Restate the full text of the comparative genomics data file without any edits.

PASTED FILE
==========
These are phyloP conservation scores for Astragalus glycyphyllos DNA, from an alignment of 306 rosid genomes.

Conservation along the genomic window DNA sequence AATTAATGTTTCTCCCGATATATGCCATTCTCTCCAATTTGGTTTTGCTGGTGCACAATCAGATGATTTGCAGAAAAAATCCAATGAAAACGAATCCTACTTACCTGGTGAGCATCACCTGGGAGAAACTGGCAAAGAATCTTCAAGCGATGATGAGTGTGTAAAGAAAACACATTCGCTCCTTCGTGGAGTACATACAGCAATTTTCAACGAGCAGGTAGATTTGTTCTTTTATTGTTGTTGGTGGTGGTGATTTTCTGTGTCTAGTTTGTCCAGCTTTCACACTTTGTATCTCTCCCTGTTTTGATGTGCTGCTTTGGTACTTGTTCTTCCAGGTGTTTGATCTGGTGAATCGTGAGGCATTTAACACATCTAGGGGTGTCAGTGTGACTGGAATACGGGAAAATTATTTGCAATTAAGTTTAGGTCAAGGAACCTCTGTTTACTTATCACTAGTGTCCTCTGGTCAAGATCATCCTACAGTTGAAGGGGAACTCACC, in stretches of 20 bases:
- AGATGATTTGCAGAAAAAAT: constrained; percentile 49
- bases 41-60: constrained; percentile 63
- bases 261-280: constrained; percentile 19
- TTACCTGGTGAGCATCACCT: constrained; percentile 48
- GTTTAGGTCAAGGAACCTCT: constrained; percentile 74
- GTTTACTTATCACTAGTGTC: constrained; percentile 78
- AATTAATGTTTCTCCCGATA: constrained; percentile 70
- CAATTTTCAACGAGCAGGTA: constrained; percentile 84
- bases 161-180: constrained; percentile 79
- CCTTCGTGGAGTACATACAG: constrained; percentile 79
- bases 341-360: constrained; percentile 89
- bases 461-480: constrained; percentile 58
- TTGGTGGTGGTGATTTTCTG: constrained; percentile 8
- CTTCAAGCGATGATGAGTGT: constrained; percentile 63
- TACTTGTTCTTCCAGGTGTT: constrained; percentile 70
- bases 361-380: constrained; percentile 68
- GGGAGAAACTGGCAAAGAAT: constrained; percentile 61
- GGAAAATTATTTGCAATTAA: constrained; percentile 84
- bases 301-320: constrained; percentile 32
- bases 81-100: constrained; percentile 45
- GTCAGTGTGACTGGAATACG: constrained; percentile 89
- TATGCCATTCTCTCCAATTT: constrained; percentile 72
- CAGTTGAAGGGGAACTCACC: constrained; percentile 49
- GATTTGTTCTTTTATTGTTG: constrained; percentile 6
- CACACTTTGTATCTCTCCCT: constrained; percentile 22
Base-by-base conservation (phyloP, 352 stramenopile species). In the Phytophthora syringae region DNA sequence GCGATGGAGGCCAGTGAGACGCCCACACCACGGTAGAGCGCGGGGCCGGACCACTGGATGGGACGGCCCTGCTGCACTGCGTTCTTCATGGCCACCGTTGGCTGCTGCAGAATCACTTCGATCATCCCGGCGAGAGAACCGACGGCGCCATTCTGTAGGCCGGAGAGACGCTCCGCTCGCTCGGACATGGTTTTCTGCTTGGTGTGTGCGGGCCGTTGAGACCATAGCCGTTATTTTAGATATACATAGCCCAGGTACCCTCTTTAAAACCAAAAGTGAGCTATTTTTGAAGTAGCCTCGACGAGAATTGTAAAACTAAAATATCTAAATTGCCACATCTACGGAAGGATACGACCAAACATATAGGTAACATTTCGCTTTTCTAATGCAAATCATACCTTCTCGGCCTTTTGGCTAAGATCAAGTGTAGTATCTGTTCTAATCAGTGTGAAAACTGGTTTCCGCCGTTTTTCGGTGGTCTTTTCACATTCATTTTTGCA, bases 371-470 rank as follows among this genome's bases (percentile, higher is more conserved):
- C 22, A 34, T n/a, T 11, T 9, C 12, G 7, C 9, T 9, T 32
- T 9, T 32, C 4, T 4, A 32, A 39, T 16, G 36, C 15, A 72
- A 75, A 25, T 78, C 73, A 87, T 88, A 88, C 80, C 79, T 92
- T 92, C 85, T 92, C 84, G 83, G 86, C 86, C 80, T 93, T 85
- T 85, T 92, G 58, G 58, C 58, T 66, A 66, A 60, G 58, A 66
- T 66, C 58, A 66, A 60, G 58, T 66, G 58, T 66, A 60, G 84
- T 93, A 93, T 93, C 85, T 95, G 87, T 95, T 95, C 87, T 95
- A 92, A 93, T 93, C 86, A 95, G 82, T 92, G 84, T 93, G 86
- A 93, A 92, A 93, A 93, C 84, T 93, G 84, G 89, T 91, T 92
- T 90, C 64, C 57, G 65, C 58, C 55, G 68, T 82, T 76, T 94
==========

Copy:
These are phyloP conservation scores for Astragalus glycyphyllos DNA, from an alignment of 306 rosid genomes.

Conservation along the genomic window DNA sequence AATTAATGTTTCTCCCGATATATGCCATTCTCTCCAATTTGGTTTTGCTGGTGCACAATCAGATGATTTGCAGAAAAAATCCAATGAAAACGAATCCTACTTACCTGGTGAGCATCACCTGGGAGAAACTGGCAAAGAATCTTCAAGCGATGATGAGTGTGTAAAGAAAACACATTCGCTCCTTCGTGGAGTACATACAGCAATTTTCAACGAGCAGGTAGATTTGTTCTTTTATTGTTGTTGGTGGTGGTGATTTTCTGTGTCTAGTTTGTCCAGCTTTCACACTTTGTATCTCTCCCTGTTTTGATGTGCTGCTTTGGTACTTGTTCTTCCAGGTGTTTGATCTGGTGAATCGTGAGGCATTTAACACATCTAGGGGTGTCAGTGTGACTGGAATACGGGAAAATTATTTGCAATTAAGTTTAGGTCAAGGAACCTCTGTTTACTTATCACTAGTGTCCTCTGGTCAAGATCATCCTACAGTTGAAGGGGAACTCACC, in stretches of 20 bases:
- AGATGATTTGCAGAAAAAAT: constrained; percentile 49
- bases 41-60: constrained; percentile 63
- bases 261-280: constrained; percentile 19
- TTACCTGGTGAGCATCACCT: constrained; percentile 48
- GTTTAGGTCAAGGAACCTCT: constrained; percentile 74
- GTTTACTTATCACTAGTGTC: constrained; percentile 78
- AATTAATGTTTCTCCCGATA: constrained; percentile 70
- CAATTTTCAACGAGCAGGTA: constrained; percentile 84
- bases 161-180: constrained; percentile 79
- CCTTCGTGGAGTACATACAG: constrained; percentile 79
- bases 341-360: constrained; percentile 89
- bases 461-480: constrained; percentile 58
- TTGGTGGTGGTGATTTTCTG: constrained; percentile 8
- CTTCAAGCGATGATGAGTGT: constrained; percentile 63
- TACTTGTTCTTCCAGGTGTT: constrained; percentile 70
- bases 361-380: constrained; percentile 68
- GGGAGAAACTGGCAAAGAAT: constrained; percentile 61
- GGAAAATTATTTGCAATTAA: constrained; percentile 84
- bases 301-320: constrained; percentile 32
- bases 81-100: constrained; percentile 45
- GTCAGTGTGACTGGAATACG: constrained; percentile 89
- TATGCCATTCTCTCCAATTT: constrained; percentile 72
- CAGTTGAAGGGGAACTCACC: constrained; percentile 49
- GATTTGTTCTTTTATTGTTG: constrained; percentile 6
- CACACTTTGTATCTCTCCCT: constrained; percentile 22
Base-by-base conservation (phyloP, 352 stramenopile species). In the Phytophthora syringae region DNA sequence GCGATGGAGGCCAGTGAGACGCCCACACCACGGTAGAGCGCGGGGCCGGACCACTGGATGGGACGGCCCTGCTGCACTGCGTTCTTCATGGCCACCGTTGGCTGCTGCAGAATCACTTCGATCATCCCGGCGAGAGAACCGACGGCGCCATTCTGTAGGCCGGAGAGACGCTCCGCTCGCTCGGACATGGTTTTCTGCTTGGTGTGTGCGGGCCGTTGAGACCATAGCCGTTATTTTAGATATACATAGCCCAGGTACCCTCTTTAAAACCAAAAGTGAGCTATTTTTGAAGTAGCCTCGACGAGAATTGTAAAACTAAAATATCTAAATTGCCACATCTACGGAAGGATACGACCAAACATATAGGTAACATTTCGCTTTTCTAATGCAAATCATACCTTCTCGGCCTTTTGGCTAAGATCAAGTGTAGTATCTGTTCTAATCAGTGTGAAAACTGGTTTCCGCCGTTTTTCGGTGGTCTTTTCACATTCATTTTTGCA, bases 371-470 rank as follows among this genome's bases (percentile, higher is more conserved):
- C 22, A 34, T n/a, T 11, T 9, C 12, G 7, C 9, T 9, T 32
- T 9, T 32, C 4, T 4, A 32, A 39, T 16, G 36, C 15, A 72
- A 75, A 25, T 78, C 73, A 87, T 88, A 88, C 80, C 79, T 92
- T 92, C 85, T 92, C 84, G 83, G 86, C 86, C 80, T 93, T 85
- T 85, T 92, G 58, G 58, C 58, T 66, A 66, A 60, G 58, A 66
- T 66, C 58, A 66, A 60, G 58, T 66, G 58, T 66, A 60, G 84
- T 93, A 93, T 93, C 85, T 95, G 87, T 95, T 95, C 87, T 95
- A 92, A 93, T 93, C 86, A 95, G 82, T 92, G 84, T 93, G 86
- A 93, A 92, A 93, A 93, C 84, T 93, G 84, G 89, T 91, T 92
- T 90, C 64, C 57, G 65, C 58, C 55, G 68, T 82, T 76, T 94